Ka Hao Te Rakatahi
Ko Te Aho Matua te tāhuhu o tōku whare. Ko te reo me ōna tikanga te poutokomanawa. E taku iwi Māori, whītiki tāua!

Nā Laken Wairau

I te taha o tōku māmā,
Ko Rangiuru te maunga.
Ko Kaituna te awa.
Ko Te Arawa te waka.
Ko Tāpuika te iwi.
Ko Ngāti Marukukere te hapū.
Ko Tia te marae.
I te taha o tōku pāpā,
Ko Mōkairoa, ko Maukatere ngā maunga.
Ko Whangawehi, ko Rakahuri ngā awa.
Ko Kurahaupō, ko Takitimu ngā waka.
Ko Rongomaiwahine, ko Ngāi Tahu ngā iwi.
Ko Ngāi Tū, ko Ngāi Tūāhuriri ngā hapū.
Ko Tuahuru, ko Tuahiwi ngā marae.

Today I was asked for my opinion on the Bob Jones trial. If you don’t know about it, cool. But allow me to explain it to you. Long story short, author and businessman Bob Jones sued film-maker Renae Maihi for defamation after she presented a petition to Parliament. A petition with over 90,000 signatures, calling for him to be stripped of his knighthood in response to a column he wrote for the National Business Review in 2018 that suggested Waitangi Day should be renamed “Māori Gratitude Day”. I don’t know about you, but nothing could stop the fire that I felt the moment the words “Māori Gratitude Day” started ringing in my ears.

Some people might ask why, but I have realised that if they’re not going to make space for us to chat about what matters, then I have to find a way to make it fit into what is already being said.

So, if you’re going to ask me about my thoughts on stealing robes from hotels, then you better get ready to answer my questions about stealing our land. Oh whoops, too far. Does my perspective make you feel uncomfortable? Or if you’re going to chat to me about Māori obesity rates in Aotearoa and then tell me that money doesn’t play a single part in influencing our food choices – please don’t even get me started. Tell me, how do you explain the impact of inequalities between student A and student B on the outcomes of their education to a majority who have never spoken to people outside of their own? I’m out there asking, “What about the students, about Māori, about Pasifika. What about our future, hello?” When you hear responses like, “NCEA works for 80 per cent of students, so why change it?”, I have to fight the urge to scream, “WELL WHAT ABOUT THE 20 PER CENT? How does this system benefit them?”

I’m starting out, in my very first column, feeling reasonably defeated. It feels like for every step forward, society forces us three steps back; and it’s tiring. I’m sorry this isn’t all happy and exciting, but sometimes advocacy and fighting for representation is ugly and unsuccessful, and that’s the tea right now. On some occasions this has been difficult for me. I would ask to leave the room for a toilet break, knowing damn well I didn’t need to go to the toilet. But I’d go in anyway, walk into the cubicle, slam the seat down, sit on it, and just cry. Because when people make you feel like your narrative doesn’t exist, it seriously makes you question what you stand for and whether you’re fighting a battle that society has already decided that you’ve lost.

I am constantly reminded that all of us have a part to play, and when you have to speak up and hold space for the things that matter, get up and just do the damn thing. I’ve actually begun to enjoy challenging these perspectives and opinions. And you know what, one of the coolest things about being a child of Rangi and Papa is that even though our voices might be outnumbered or overpowered at times, our strength comes from knowing that our tūpuna are standing with us everywhere we go. I am not here – we are here, and we are never alone.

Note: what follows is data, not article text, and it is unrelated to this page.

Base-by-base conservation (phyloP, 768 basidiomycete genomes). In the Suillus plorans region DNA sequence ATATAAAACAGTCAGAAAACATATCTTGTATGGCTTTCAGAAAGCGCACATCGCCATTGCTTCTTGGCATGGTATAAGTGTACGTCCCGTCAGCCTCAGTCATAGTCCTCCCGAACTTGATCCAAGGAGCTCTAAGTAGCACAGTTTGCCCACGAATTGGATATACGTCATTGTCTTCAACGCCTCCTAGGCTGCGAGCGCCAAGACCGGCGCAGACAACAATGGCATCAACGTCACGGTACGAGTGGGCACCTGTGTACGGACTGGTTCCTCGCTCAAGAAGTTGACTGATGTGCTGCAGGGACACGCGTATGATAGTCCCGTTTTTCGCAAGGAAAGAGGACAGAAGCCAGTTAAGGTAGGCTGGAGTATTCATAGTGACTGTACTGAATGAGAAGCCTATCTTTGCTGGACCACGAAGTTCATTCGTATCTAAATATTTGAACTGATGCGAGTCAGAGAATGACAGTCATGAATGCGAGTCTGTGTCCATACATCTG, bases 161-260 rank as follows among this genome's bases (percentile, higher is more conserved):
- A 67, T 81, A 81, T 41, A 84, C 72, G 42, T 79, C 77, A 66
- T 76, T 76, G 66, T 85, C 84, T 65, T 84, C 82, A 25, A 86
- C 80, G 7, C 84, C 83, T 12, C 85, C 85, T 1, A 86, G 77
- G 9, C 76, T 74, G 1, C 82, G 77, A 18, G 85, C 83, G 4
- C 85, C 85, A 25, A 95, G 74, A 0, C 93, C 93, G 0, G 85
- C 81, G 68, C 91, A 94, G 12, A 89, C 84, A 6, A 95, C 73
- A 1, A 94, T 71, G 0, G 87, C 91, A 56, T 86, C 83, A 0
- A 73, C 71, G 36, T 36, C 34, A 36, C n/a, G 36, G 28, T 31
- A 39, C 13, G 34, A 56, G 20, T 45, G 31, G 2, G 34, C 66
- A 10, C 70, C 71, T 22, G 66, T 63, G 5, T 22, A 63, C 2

So, I say this to you Mr Jones, who told the nation that Māori are a genetically inferior race. Is it not an issue that the very people who are given the opportunity to create better policies for better lives only come from certain walks of life? Meaning that they couldn’t possibly, even if they wanted to, truly ensure that all voices and perspectives are being considered when they’re trying to create these better policies. So, tell me again, sir, I missed the part about how being completely underrepresented isn’t an issue? I note this to the man whose skin is so thin he lodged legal action against mana wahine, Renae Maihi, and then, in cowardice, walked away when the case looked doomed for him. Doomed because as poet Linda Tuhiwai-Smith said “… you don’t mess with the Māori woman who stands in front of you”, and in your case Mr Jones, not in front of you, as she walks to the stand “with the mana and power of thousands of years in her blood and bones”. Who are you to tell us that full-blooded Māori are non-existent?

Just because we do not look like you does not mean you get the right to forget your manners and demand things from us. Māori Gratitude Day, really? We’re human too, if you didn’t notice. And yes, I can hear you “taking the mickey”, rolling your eyes at us with confusion – but the brutal reality is that you have a special way of making us feel so unwelcome when the truth is, my people walked these streets and called this place home well before your pockets drove them out. I am proud of Renae for the manner in which she carried herself and her people throughout such unnecessary, and quite frankly, targeted circumstances. I feel hopeful that we have people fighting for our voices in these spaces, tackling the work that there is left to do so that our future generations can enter into a world that will be equal for all in education, employment, opportunities – just everything. Mō tātou, ā, mō kā uri ā muri ake nei.

Laken Wairau (Ngāi Tahu) was born and bred in Ōtautahi, a child of Rangi and Papa, of Te Aho Matua, of the many tūpuna that come before her. She is currently studying towards a Bachelor of Laws and a Bachelor of Arts majoring in Te Reo Māori and Indigenous Studies.